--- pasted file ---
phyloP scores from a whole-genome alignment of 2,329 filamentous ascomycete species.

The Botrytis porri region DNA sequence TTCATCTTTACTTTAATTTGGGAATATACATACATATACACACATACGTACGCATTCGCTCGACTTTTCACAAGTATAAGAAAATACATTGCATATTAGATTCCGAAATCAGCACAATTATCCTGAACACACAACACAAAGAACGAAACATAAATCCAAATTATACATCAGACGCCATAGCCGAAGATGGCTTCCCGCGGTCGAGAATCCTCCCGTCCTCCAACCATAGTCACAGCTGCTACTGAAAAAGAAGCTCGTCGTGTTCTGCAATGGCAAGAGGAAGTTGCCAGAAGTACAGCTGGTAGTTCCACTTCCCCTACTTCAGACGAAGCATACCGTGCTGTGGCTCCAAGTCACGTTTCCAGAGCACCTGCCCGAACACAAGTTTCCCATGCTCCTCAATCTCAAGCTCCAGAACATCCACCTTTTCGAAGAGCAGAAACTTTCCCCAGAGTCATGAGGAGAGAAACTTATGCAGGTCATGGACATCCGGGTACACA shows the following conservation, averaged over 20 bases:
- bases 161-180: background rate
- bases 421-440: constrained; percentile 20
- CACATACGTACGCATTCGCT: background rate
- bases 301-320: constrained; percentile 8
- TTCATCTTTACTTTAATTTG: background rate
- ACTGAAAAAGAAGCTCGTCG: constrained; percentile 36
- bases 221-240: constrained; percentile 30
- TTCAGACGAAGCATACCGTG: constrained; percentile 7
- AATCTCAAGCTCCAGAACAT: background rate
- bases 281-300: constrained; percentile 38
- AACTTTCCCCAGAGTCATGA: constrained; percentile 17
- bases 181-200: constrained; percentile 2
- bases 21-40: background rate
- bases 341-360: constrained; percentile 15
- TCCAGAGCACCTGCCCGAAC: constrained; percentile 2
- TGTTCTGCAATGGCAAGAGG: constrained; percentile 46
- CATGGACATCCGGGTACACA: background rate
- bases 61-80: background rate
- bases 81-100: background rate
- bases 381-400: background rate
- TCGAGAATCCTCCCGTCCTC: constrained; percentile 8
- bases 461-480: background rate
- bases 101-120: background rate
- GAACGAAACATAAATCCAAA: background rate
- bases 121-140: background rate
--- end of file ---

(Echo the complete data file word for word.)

phyloP scores from a whole-genome alignment of 2,329 filamentous ascomycete species.

The Botrytis porri region DNA sequence TTCATCTTTACTTTAATTTGGGAATATACATACATATACACACATACGTACGCATTCGCTCGACTTTTCACAAGTATAAGAAAATACATTGCATATTAGATTCCGAAATCAGCACAATTATCCTGAACACACAACACAAAGAACGAAACATAAATCCAAATTATACATCAGACGCCATAGCCGAAGATGGCTTCCCGCGGTCGAGAATCCTCCCGTCCTCCAACCATAGTCACAGCTGCTACTGAAAAAGAAGCTCGTCGTGTTCTGCAATGGCAAGAGGAAGTTGCCAGAAGTACAGCTGGTAGTTCCACTTCCCCTACTTCAGACGAAGCATACCGTGCTGTGGCTCCAAGTCACGTTTCCAGAGCACCTGCCCGAACACAAGTTTCCCATGCTCCTCAATCTCAAGCTCCAGAACATCCACCTTTTCGAAGAGCAGAAACTTTCCCCAGAGTCATGAGGAGAGAAACTTATGCAGGTCATGGACATCCGGGTACACA shows the following conservation, averaged over 20 bases:
- bases 161-180: background rate
- bases 421-440: constrained; percentile 20
- CACATACGTACGCATTCGCT: background rate
- bases 301-320: constrained; percentile 8
- TTCATCTTTACTTTAATTTG: background rate
- ACTGAAAAAGAAGCTCGTCG: constrained; percentile 36
- bases 221-240: constrained; percentile 30
- TTCAGACGAAGCATACCGTG: constrained; percentile 7
- AATCTCAAGCTCCAGAACAT: background rate
- bases 281-300: constrained; percentile 38
- AACTTTCCCCAGAGTCATGA: constrained; percentile 17
- bases 181-200: constrained; percentile 2
- bases 21-40: background rate
- bases 341-360: constrained; percentile 15
- TCCAGAGCACCTGCCCGAAC: constrained; percentile 2
- TGTTCTGCAATGGCAAGAGG: constrained; percentile 46
- CATGGACATCCGGGTACACA: background rate
- bases 61-80: background rate
- bases 81-100: background rate
- bases 381-400: background rate
- TCGAGAATCCTCCCGTCCTC: constrained; percentile 8
- bases 461-480: background rate
- bases 101-120: background rate
- GAACGAAACATAAATCCAAA: background rate
- bases 121-140: background rate